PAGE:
A Short Circular History of Vitamin D from its Discovery to its Effects
The discovery of vitamin D.
It was as early as the mid-1600s that Whistler (1) and Glisson (2)independently published scientific descriptions (in Latin!) of rickets, caused, we now know, by a vitamin D deficiency. However neither treatise recognised the crucial role of diet or exposure to sunlight on the prevention of this disease. Around 200 years later, in 1840, a Polish physician called Sniadecki realised that cases of rickets occurred in children living in the industrial centre of Warsaw but did not occur in children living in the country outside Warsaw. He surmised that lack of exposure to sunlight in the narrow, crowded streets of the city where there was considerable pollution due to the burning of coal and wood, caused the disease. Such a view was poorly received at the time as it seemed inconceivable that the sun could have any useful benefit on the skeleton. The prevalence of rickets increased as industrial processes and labour expanded and, by the end of the nineteenth century, this bone disorder was estimated to affect more than 90% of children living in such urban polluted environments in Europe. Similarly, as Boston and New York City grew in the late 1800s, so did the number of cases until, in 1900, more than 80% of children in Boston were reported to suffer from rickets.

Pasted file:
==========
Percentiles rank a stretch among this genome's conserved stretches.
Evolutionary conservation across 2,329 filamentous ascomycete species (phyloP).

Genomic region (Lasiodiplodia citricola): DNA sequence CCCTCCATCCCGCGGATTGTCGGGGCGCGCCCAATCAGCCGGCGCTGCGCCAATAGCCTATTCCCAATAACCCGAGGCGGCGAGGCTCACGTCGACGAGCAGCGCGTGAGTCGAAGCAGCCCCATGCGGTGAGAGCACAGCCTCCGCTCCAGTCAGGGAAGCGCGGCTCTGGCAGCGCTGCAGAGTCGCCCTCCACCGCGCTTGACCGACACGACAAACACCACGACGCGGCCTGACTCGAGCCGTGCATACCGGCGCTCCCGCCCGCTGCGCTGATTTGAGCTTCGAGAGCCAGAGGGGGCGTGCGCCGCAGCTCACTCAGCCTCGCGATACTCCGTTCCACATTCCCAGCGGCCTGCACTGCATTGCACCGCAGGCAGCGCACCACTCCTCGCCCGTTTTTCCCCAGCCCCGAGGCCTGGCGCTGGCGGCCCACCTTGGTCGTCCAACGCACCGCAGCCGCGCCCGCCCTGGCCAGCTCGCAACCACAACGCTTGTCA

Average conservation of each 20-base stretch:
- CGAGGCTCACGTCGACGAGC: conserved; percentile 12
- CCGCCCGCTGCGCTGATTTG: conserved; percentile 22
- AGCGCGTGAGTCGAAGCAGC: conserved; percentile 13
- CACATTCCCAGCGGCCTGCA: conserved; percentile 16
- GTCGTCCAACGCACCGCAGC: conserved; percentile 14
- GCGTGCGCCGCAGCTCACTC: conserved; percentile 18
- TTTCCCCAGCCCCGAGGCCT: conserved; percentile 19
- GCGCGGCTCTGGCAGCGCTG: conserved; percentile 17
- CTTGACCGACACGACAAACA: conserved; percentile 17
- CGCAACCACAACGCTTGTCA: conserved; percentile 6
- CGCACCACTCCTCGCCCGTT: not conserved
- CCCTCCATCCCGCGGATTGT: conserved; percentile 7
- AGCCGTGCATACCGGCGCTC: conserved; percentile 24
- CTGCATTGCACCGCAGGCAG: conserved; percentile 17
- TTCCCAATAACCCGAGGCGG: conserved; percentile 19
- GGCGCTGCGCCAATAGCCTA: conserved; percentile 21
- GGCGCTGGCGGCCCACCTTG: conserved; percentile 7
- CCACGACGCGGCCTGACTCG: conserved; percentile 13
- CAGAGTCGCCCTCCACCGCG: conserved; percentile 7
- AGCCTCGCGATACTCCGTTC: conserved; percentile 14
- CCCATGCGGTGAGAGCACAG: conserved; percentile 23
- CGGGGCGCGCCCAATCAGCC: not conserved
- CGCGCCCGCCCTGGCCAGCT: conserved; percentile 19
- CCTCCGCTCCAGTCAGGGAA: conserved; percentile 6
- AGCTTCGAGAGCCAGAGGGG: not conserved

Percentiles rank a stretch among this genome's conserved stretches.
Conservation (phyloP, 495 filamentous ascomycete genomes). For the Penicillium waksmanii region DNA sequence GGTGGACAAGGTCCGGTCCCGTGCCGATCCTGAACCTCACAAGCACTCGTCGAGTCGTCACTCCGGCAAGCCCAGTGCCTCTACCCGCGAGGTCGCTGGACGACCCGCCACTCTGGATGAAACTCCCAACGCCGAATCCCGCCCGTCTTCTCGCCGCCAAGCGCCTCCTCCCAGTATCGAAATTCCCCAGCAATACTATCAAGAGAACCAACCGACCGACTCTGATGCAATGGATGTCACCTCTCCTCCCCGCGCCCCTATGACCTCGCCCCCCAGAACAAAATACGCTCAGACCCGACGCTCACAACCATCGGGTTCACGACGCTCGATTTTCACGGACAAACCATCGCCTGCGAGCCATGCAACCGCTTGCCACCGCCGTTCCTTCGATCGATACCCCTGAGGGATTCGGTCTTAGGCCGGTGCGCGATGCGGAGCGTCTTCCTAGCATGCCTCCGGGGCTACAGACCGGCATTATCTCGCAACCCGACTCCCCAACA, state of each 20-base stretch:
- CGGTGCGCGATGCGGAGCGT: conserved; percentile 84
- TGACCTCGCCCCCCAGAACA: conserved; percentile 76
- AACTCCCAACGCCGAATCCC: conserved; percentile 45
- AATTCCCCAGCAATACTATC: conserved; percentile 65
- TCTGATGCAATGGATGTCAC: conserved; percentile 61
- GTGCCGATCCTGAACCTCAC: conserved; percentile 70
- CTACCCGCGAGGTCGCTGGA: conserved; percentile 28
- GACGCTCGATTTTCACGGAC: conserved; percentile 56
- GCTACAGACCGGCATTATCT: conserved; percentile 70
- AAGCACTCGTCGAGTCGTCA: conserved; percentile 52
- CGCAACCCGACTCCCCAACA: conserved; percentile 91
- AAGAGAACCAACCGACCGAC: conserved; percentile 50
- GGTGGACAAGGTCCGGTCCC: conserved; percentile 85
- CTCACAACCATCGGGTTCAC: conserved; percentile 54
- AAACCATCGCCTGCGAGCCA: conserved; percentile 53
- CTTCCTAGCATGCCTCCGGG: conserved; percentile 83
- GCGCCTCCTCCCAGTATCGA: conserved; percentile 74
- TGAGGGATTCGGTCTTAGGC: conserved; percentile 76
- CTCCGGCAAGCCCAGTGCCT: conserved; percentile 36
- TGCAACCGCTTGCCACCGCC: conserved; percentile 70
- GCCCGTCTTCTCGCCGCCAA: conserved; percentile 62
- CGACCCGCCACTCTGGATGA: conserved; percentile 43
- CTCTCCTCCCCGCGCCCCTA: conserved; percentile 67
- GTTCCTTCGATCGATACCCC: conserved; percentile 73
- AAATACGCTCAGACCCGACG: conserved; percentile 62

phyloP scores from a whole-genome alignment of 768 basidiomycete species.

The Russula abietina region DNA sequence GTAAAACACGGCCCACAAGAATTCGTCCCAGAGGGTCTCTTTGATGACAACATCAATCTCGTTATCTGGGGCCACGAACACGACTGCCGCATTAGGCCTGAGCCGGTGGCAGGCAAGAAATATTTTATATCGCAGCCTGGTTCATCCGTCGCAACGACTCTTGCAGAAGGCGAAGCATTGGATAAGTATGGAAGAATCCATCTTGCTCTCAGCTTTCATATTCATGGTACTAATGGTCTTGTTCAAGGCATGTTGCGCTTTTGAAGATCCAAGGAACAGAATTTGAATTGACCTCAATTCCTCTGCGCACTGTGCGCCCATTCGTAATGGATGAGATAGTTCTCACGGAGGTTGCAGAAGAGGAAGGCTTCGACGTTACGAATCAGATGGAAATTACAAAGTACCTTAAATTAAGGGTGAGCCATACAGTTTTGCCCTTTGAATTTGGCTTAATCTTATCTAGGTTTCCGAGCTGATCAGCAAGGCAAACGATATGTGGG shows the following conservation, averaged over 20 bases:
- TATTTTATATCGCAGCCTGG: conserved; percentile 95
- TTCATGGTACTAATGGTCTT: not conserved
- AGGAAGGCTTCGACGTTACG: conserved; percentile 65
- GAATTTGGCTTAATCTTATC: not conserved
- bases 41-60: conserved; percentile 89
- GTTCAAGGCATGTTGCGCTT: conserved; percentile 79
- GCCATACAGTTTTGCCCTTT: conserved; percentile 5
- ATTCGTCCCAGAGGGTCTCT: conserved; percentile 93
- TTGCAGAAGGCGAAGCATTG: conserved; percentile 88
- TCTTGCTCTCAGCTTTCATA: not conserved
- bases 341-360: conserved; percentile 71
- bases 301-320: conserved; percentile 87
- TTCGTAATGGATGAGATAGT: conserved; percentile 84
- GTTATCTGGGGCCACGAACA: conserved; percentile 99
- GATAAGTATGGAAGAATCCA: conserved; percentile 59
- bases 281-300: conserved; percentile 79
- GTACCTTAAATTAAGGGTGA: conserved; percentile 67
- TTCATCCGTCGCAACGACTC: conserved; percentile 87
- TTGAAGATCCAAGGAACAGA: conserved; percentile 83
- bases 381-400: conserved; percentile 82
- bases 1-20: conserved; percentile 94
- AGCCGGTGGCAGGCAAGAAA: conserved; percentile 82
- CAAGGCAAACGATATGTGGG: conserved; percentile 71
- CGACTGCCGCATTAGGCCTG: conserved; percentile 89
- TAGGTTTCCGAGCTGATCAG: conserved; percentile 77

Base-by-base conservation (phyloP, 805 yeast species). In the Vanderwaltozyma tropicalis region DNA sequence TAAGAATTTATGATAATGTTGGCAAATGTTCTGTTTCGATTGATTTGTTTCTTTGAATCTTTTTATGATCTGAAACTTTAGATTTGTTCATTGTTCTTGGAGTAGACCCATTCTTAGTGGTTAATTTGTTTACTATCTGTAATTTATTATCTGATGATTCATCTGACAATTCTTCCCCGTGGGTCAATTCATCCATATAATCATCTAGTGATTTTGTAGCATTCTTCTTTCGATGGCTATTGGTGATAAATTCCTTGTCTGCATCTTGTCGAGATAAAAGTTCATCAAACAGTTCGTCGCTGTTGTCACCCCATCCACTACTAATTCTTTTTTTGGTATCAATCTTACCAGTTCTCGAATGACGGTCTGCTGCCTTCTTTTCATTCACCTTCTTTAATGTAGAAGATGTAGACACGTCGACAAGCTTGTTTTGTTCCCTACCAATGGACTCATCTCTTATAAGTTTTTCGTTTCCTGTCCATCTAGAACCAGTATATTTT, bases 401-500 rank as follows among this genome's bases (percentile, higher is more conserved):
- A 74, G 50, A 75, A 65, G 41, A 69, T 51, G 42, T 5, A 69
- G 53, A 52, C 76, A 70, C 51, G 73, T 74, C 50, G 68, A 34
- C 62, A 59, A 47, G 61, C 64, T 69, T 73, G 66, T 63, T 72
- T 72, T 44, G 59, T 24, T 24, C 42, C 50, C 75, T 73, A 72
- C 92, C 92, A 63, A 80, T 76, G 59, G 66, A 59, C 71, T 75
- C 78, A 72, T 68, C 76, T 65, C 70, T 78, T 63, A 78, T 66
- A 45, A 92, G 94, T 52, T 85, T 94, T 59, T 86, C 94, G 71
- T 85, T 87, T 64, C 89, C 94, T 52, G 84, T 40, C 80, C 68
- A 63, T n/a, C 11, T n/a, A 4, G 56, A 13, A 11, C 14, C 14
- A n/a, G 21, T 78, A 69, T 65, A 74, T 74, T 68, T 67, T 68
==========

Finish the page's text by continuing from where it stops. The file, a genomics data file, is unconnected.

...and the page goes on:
This is an Open Access journal. All material is licensed under a Creative Commons Attribution 4.0 International (CC BY 4.0) licence, unless otherwise stated.
Please read our Open Access, Copyright and Permissions policies for more information.